Give Me Your Eyes

God gave Samuel a job to do.  He was supposed to pick the new King of Israel from among the sons of Jesse.  As he began to examine each of Jesse’s sons, he decided which one he thought that God should choose.  But God warned Samuel that He looked with different eyes:  “Do not look on his appearance or on the height of his stature, because I have rejected him. For the LORD sees not as man sees: man looks on the outward appearance, but the LORD looks on the heart” (1 Samuel 16:7).  Samuel was thinking just like most of us think.  As he looked on the sons of Jesse, he saw only what was on the outside.  But like most of us, that was enough for Samuel to choose his favorite.

James talks about this type of thinking in the second chapter of his epistle.  He gives us a hypothetical scenario.  There is a gathering of believers, probably a church service.  The host of the assembly sees two men walk through the door.  One of the men is dressed in beautiful, shining garments.  He has gold rings on his fingers and is obviously someone of great importance and influence.  Then the host sees another man.  His clothes are old and somewhat shabby.  He is obviously a poor man and of little importance.  The host decides to offer the rich man a front row seat and a place of honor, but he tells the poor man to stand off to the side or sit at his feet.  James says that by doing these things the host has “made distinctions...and become [a judge] with evil thoughts” (James 2:4). Does that sound harsh?

James gives three reasons why judging this way is a bad idea.

First, God doesn’t judge this way.  James reminds his readers that God did not choose us because we are talented, good looking or wealthy.  In fact God delights in choosing those who have little to offer so that He can use them to exalt himself (James 2:5).  James teaches that someone who has been changed by the gospel does not judge others with partiality (James 2:1).  If God poured out his favor and grace only to those who he thought deserving of it, we would all be in serious trouble.

The second reason James gives for not showing favoritism, is that often our judgment is faulty--we desire honor from the wrong people.  James reminds his readers that the influential of this world are usually not kindly disposed to Christ’s followers.  He tells them that the rich and famous are the ones taking advantage of them in business and suing them at every opportunity (James 1:6).  It is sadly ironic that the people that the believers were most seeking to impress were the very ones that were trying to take advantage of them at every turn.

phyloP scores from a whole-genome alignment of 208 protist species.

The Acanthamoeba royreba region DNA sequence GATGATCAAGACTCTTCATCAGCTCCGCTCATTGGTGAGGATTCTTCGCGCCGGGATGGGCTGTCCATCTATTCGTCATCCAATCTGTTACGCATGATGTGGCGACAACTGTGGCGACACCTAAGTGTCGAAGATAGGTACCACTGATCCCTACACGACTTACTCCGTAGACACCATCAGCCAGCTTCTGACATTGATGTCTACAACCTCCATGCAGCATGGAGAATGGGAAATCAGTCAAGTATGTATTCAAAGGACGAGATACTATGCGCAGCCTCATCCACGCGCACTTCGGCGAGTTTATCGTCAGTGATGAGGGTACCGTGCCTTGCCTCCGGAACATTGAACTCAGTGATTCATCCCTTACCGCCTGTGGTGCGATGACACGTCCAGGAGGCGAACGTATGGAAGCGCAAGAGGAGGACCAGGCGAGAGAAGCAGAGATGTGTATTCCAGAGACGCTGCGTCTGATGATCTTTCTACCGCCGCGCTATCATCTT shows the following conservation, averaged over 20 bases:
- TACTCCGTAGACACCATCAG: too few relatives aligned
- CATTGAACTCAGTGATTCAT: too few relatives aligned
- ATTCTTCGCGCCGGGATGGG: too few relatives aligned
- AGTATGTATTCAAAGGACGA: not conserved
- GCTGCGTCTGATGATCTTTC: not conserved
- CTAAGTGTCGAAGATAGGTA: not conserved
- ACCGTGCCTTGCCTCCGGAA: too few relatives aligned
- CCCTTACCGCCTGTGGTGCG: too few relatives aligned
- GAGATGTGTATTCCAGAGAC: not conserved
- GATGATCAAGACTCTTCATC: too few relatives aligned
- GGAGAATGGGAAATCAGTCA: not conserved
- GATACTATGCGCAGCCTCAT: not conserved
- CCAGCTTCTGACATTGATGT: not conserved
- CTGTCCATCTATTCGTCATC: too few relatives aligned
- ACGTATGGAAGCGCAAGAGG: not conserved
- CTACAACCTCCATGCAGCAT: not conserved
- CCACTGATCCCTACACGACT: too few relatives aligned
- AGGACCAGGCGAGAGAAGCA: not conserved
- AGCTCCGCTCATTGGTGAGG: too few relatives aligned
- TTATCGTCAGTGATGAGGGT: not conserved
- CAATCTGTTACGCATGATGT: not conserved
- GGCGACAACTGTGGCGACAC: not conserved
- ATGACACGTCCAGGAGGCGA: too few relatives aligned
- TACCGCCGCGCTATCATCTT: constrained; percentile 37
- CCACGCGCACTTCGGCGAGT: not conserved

Finally James reminds them that the world did not love Jesus so they aren’t going to love us.  So much is their dislike for Jesus and his followers, that the rich and influential are often the ones blaspheming the name of Christ (James 1:7).  James question is simple: Why would you show favoritism toward those who take advantage of you and do not follow Christ?

Favoritism leads to distinctions and factions in the body of Christ.  Favoritism is deadly to unity.  It kills harmony and breeds discontent.  These distinctions lead to disunity which causes arguments and quarrels among God’s people.  It is a terrible testimony if God’s people cannot demonstrate love towards one another.  Our love is what sets us apart and shows the world that we are Jesus’ followers (John 13:35).  This is the conclusion of James’ argument.  He says that our judgment of someone else should not be based on our partial perspective, but it should be based on the perspective of love.  The “law of love” as James describes it should be the lens through which we see everyone.  We should not see a rich man and a poor man coming into our assembly, but see two people who need to know firsthand the love of Jesus.  When we see people through God's eyes, it leads to unity and harmony in the body of Christ.

God, give us your eyes so we can see people like you see them and love them like you love them.

[While writing this article, I listened to Give Me Your Eyes, by Brandon Heath]

Give me your eyes for just one second,
Give me your eyes so I can see
Everything that I keep missing.
Give me Your love for humanity.
Give me your arms for the broken hearted
The ones that are far beyond my reach.
Give me your heart for the ones forgotten.
Give me your eyes so I can see.

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